Programs and Guidelines
Safety Data Sheets and Chemical Labelling
Safety data sheets (SDS)
Hazardous products - The University of Ottawa subscribes to the of more than 13 million safety data sheets (SDS/MSDS) provided by manufacturers of pure compounds, products and mixtures. This database enables students and staff to review these SDS in multiple languages. Access is available on campus networks or via VPN.
The product (supplier) label serves as one of the primary sources of information about the contents of a container. It is vital that the information depicted is properly understood by end users. The label must be bilingual (French/English) and legible. If the supplier label becomes damaged or unreadable for any reason, the label must be replaced with a workplace label containing the following information:
Product identifier (product name matching that on the SDS),
Information for the safe handling of the product, and
A statement that the SDS is available
Information for the safe handling of the product refers to precautions that a person must take to minimize potential adverse health effects or injury. These precautions can be conveyed through pictures, words, symbols or equivalent means and are usually available on the SDS.
Personal Protective Equipment
Personal protective equipment (PPE) is any kind of clothing, eyewear or other apparel that protects the users from hazards present in their work environment or that they might encounter in their daily activities.
Please visit the . It is important to note that not all safety eyewear is suitable for all potential hazards in the laboratory, but safety glasses are primarily designed to protect one’s eyes from flying objects. Prescription eyewear is never to be considered safety eyewear.
According to the University's guidelines on PPE, “lab coats must be worn at all times when working in the laboratory using hazardous materials.” The Health, Safety and Risk Management Office suggests that ALL personnel, whether employee, student, volunteer or visitor, wear an appropriate lab coat at ALL times within the laboratory environments.
Though gloves can be a very useful piece of PPE, it is important to use them correctly. All gloves are not impermeable to all materials. It is therefore very important to verify the manufacturer’s specifications for your gloves before using them. You may also make use of the to choose the correct type of glove for the work to be conducted.
Equipment Decontamination and Decommissioning
Before discarding any equipment, please fill out our . The form must be filled and attached to the equipment prior to removal. In order to document that the proper decontamination and decommissioning procedures have been followed, the HSRM Team must sign the forms before any equipment can be discarded. Lastly, fill out the Facility Management Office's online form so that the equipment can be removed from their electrical inventory.
Please note, all small electronic equipment must be placed in the electronic recycling container on the first floor behind the elevator 1.
The transportation of biological and hazardous materials and equipment is highly regulated by Transport Canada via the and the International Air Transport Association. uOttawa personnel are required to adhere to the strict training and packaging requirements from these entities. If you are sending biological materials or chemical compounds, you may also require a . These research support agreements are legal documents that are designed to ensure protection of your research or to protect information or materials obtained from an external source.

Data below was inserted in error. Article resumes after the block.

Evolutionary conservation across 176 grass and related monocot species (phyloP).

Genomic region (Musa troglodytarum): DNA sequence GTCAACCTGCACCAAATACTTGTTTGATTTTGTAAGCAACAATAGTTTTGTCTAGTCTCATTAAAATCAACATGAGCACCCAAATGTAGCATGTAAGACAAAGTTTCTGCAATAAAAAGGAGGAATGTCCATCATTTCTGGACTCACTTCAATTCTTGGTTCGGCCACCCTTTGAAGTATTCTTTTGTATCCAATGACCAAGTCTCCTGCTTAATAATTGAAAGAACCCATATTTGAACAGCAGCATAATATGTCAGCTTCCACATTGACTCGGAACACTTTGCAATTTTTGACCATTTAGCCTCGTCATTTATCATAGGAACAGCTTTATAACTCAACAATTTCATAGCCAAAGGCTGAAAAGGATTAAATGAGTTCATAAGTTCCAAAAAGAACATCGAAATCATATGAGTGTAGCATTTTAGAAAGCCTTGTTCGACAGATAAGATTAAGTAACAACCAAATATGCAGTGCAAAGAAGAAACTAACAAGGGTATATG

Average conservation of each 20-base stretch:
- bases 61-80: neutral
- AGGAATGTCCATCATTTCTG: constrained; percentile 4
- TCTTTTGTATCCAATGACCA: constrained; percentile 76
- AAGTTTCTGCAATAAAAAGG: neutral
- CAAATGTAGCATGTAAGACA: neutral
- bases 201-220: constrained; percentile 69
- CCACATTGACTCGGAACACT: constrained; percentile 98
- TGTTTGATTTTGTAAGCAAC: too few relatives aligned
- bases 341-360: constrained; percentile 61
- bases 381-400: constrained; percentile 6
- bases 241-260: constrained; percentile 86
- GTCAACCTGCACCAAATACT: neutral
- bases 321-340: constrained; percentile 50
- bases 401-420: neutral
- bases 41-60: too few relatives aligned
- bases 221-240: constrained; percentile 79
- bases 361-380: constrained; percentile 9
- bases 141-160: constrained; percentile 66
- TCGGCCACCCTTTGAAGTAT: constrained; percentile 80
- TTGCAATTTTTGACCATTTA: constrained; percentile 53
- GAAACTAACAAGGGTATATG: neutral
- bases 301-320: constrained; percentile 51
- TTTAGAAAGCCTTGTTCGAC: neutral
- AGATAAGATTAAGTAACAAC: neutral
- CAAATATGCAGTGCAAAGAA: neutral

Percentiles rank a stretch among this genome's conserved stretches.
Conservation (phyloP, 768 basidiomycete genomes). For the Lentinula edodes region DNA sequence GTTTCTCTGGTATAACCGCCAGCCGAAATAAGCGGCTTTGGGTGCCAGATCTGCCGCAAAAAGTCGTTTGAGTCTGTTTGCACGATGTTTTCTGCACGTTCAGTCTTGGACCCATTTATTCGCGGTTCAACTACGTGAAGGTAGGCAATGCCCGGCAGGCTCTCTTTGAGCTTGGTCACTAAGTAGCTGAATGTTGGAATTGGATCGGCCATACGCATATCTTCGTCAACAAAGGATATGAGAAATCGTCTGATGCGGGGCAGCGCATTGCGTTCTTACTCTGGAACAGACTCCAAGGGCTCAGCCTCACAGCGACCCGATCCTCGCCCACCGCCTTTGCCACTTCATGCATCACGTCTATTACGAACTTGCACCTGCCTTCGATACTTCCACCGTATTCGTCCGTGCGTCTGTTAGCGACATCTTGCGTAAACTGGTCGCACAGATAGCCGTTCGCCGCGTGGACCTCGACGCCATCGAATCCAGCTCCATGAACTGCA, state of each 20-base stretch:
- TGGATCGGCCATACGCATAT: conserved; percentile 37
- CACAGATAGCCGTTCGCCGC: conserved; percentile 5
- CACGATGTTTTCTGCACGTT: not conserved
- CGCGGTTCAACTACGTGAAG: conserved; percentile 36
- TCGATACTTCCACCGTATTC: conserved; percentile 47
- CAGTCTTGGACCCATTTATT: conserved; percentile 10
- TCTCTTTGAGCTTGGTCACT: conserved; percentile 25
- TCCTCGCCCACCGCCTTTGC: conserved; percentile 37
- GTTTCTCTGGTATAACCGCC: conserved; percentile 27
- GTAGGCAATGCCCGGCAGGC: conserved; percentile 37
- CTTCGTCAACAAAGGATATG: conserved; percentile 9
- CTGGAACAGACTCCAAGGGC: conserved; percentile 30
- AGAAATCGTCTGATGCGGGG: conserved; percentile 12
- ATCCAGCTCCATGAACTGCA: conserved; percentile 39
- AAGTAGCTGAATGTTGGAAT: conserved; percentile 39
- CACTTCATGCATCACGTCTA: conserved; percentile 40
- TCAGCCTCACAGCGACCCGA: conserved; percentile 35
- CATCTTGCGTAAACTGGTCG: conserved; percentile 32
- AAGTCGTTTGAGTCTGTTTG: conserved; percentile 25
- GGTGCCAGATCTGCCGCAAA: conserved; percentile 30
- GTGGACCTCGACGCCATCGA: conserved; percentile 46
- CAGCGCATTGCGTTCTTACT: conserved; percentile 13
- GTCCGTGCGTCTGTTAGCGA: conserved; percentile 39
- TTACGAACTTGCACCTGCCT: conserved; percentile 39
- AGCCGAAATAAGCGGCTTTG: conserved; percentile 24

For international shipments: Help Us Help You
So that we can properly and efficiently assist you, you will need:
Note: A commercial invoice is only necessary if the destination for your shipment is outside Canada.
Note: We require a minimum of 48 hours notice to prepare your commercial invoice.
A shipping document, such as a FedEx waybill, available from the RGN Receiving Department (room 1129A).
Note: The forms vary depending on whether your parcel’s destination is domestic or abroad. Do not complete Section 4 (Shipment Information) and do not sign the document; we will do that for you.
A suitable shipping container.
The correct safety marks for your container. We maintain a supply of the regularly used stickers.
Important considerations when shipping with dry ice
If you must send a frozen shipment using dry ice as a refrigerant, make sure you have both an insulated shipping container (comprised of a Styrofoam/polystyrene inner box and a rigid cardboard outer box), and of course, a suitable quantity of dry ice. We recommend 2.5 kg of dry ice per day for every day you expect it to be in transit. To avoid the likelihood of pressurized carbon dioxide rupturing your parcel, only tape the centre where the flaps meet on top of the box.
Shipping companies like FedEx have mastered the logistics of getting parcels from one point to another, but things don’t always go as planned.
How will you react if you learn your parcel has gone missing en route? Will you be able to send another sample/specimen?
If you must send your parcel on dry ice, we strongly recommend that you only send it on a Monday or Tuesday. If you choose to send it later in the week and it ends up on a loading dock late Friday afternoon, there’s a good chance the dry ice will have completely evaporated before it reaches the intended recipient and your samples will have thawed.
You may require other documentation, like an import permit, for the receiving country. These often take several weeks to obtain, so contact us early in the process to discuss.
The TDG Regulations require copies of all paperwork to be held for a period of two years. Electronic copies are acceptable. Additional information concerning the Transportation of Dangerous Goods is available on the .